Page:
-- rubber, tar paper, or what?


I'd use pressure treated and tar paper.
_______________________

And, the second question is how to attach the first horizontal 2x4 to
the wall.


Tapcon screws
Any of the various proprietary ,expanding types; eg, Hilti
Lead anchors
Toggle bolts (in core area, not web)

http://www.google.com/#hl=en&cp=14&g...iw=936&bih=573

--

dadiOH
____________________________

dadiOH's dandies v3.06...
....a help file of info about MP3s, recording from
LP/cassette and tips & tricks on this and that.
Get it at http://mysite.verizon.net/xico



  #3  
Old August 23rd 11, 05:17 PM posted to alt.home.repair
external usenet poster
 
Posts: 290
Default Attaching 2x4 to cinder block wall

In article , "RogerT" wrote:
I am looking for suggestions on how to attach a 2x4 to a cinder block wall.


Use Tapcons.

[...]

Since the 2x4 will be attached to the wall below the outside ground level, I
was thinking of using some type of rubber or similar strip to try to isolate
the wood from making direct contact with the cinder block to avoid moisture
and termite problems. And, maybe I would use pressure treated wood for that
one 2x4 -- but I'm not sure about that idea.


Why not? This seems like an ideal application for treated wood.

So, one question I have is what to use between the wood and the wall --
rubber, tar paper, or what?


Nothing. If the basement is dry, you don't need anything like that. If it's
not dry, then you should fix your moisture problems first.

And, the second question is how to attach the first horizontal 2x4 to the
wall.


Tapcons, as noted above.
  #4  
Old August 23rd 11, 07:11 PM posted to alt.home.repair
external usenet poster
 
Posts: 1,117
Default Attaching 2x4 to cinder block wall

On Aug 23, 10:29*am, "RogerT" wrote:
I am looking for suggestions on how to attach a 2x4 to a cinder block wall.

Here is the scenario. *The 2x4 will be running horizontally on the interior
of a basement wall below the ground level. *It will be attached flat to the
wall similar to a ledger board. *The wall is made of cinder block (not
cement block I assume because the property was built in 1948). *The basement
was completely gutted down to the exterior walls and all new walls were
framed out with 2x4's for a complete remodel of *a basement level apartment.
All of the exterior walls were framed out with 2x4's with the studs about
1/4-inch away from the wall and secured at the top and bottom with top
plates and bottom plates.

However, about 15 feet of one exterior wall has a 4-inch PVC sewer line
running along the bottom of the wall about 6 inches above the floor level..
So, the wall above that sewer line cannot be attached to a bottom plate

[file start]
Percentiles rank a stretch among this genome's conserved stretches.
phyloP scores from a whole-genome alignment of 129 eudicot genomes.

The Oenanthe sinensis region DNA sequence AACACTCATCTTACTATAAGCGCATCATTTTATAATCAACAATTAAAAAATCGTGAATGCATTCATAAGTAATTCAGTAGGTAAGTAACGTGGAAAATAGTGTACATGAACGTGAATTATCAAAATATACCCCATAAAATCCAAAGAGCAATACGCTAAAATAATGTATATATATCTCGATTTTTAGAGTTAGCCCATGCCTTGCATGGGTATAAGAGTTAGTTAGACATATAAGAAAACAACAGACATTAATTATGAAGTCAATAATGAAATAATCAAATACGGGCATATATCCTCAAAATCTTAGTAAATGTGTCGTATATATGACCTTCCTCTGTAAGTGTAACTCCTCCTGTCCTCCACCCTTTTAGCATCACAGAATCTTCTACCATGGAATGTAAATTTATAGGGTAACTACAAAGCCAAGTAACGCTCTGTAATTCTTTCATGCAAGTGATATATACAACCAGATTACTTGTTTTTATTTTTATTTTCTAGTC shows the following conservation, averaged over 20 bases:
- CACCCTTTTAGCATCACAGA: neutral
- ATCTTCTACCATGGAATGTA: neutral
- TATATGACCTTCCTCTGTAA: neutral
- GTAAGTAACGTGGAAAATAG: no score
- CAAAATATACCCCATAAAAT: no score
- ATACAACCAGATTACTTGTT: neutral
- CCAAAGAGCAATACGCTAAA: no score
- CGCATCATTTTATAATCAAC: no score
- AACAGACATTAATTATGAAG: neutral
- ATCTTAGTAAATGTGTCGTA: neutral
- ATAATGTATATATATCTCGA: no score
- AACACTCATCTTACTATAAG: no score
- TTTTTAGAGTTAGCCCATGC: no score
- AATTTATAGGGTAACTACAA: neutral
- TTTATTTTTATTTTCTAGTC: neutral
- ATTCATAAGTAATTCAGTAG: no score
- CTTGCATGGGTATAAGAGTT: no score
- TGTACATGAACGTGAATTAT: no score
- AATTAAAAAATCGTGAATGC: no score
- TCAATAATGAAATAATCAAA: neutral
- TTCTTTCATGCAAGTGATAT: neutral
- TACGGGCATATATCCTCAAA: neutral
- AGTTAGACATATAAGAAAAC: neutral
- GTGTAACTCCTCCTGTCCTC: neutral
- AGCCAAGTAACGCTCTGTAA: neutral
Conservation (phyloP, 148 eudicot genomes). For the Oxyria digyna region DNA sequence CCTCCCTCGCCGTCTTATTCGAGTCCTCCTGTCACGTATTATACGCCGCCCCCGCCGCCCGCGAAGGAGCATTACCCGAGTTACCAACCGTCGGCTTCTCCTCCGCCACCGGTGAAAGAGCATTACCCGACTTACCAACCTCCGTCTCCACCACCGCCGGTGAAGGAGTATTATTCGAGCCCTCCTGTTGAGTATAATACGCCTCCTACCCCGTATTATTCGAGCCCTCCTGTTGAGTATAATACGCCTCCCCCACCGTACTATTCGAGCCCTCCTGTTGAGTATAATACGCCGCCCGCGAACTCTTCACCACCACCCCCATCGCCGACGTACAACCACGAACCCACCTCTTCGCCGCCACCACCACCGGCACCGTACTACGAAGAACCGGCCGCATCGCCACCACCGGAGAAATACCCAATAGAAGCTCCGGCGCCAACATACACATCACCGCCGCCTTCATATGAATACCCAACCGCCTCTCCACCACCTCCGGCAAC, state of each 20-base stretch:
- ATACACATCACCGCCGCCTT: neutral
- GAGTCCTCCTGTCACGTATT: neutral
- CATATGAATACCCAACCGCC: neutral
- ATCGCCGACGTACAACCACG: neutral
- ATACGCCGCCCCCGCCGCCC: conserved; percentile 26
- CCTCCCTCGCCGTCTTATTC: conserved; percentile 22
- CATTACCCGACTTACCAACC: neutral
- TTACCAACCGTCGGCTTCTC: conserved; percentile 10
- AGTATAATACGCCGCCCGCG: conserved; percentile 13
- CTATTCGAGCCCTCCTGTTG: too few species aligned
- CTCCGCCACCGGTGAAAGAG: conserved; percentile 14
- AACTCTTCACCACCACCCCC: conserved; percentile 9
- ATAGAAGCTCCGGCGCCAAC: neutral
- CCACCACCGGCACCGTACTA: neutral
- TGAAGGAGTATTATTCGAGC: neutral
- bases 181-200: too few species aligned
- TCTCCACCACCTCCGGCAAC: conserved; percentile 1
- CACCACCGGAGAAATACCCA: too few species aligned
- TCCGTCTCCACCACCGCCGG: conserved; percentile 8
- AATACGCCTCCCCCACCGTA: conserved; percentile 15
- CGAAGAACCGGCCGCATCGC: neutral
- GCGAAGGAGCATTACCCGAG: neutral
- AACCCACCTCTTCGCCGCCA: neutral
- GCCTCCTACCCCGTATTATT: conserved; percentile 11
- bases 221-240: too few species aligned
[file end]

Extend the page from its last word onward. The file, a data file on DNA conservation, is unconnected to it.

along the floor because the sewer line is in the way.

What I want to do is run that wall down to a wood "bottom plate" that is
actually attached to the wall instead of to the floor. *To do that, I want
to attach a horizontal 2x4 flat to the cinder block wall with anchor bolts
of some sort. *Then nail a second 2x4 on top of that to create the new
"bottom plate" for the wall above the sewer line.

Since the 2x4 will be attached to the wall below the outside ground level, I
was thinking of using some type of rubber or similar strip to try to isolate
the wood from making direct contact with the cinder block to avoid moisture
and termite problems. *And, maybe I would use pressure treated wood for that
one 2x4 -- but I'm not sure about that idea.

So, one question I have is what to use between the wood and the wall -- *
rubber, tar paper, or what?

And, the second question is how to attach the first horizontal 2x4 to the
wall. *I know there are different types of anchors that could be used. *One
possibility would be anchors that go through the cinder block where the
hollow part is and anchor from the back. *Another possibility would be
anchors that just get drilled into the cinder block but make sure that they
go in where the block is solid all the way through.

Any suggestions or ideas would be appreciated -- especially regarding what
type of anchors to buy and use to secure the 2x4 to the wall.

Thanks.


Why are you needlessly making building this wall more complicated than
it
needs to be ?

Box in the sewer pipe by constructing the wall where it can run from
floor to
ceiling unobstructed... The tenants in this basement unit are not
going to
like having an exposed pipe with a wall built cantilevered out above
it...

All sorts of lovely stuff will accumulate behind such a pipe,
spiderwebs,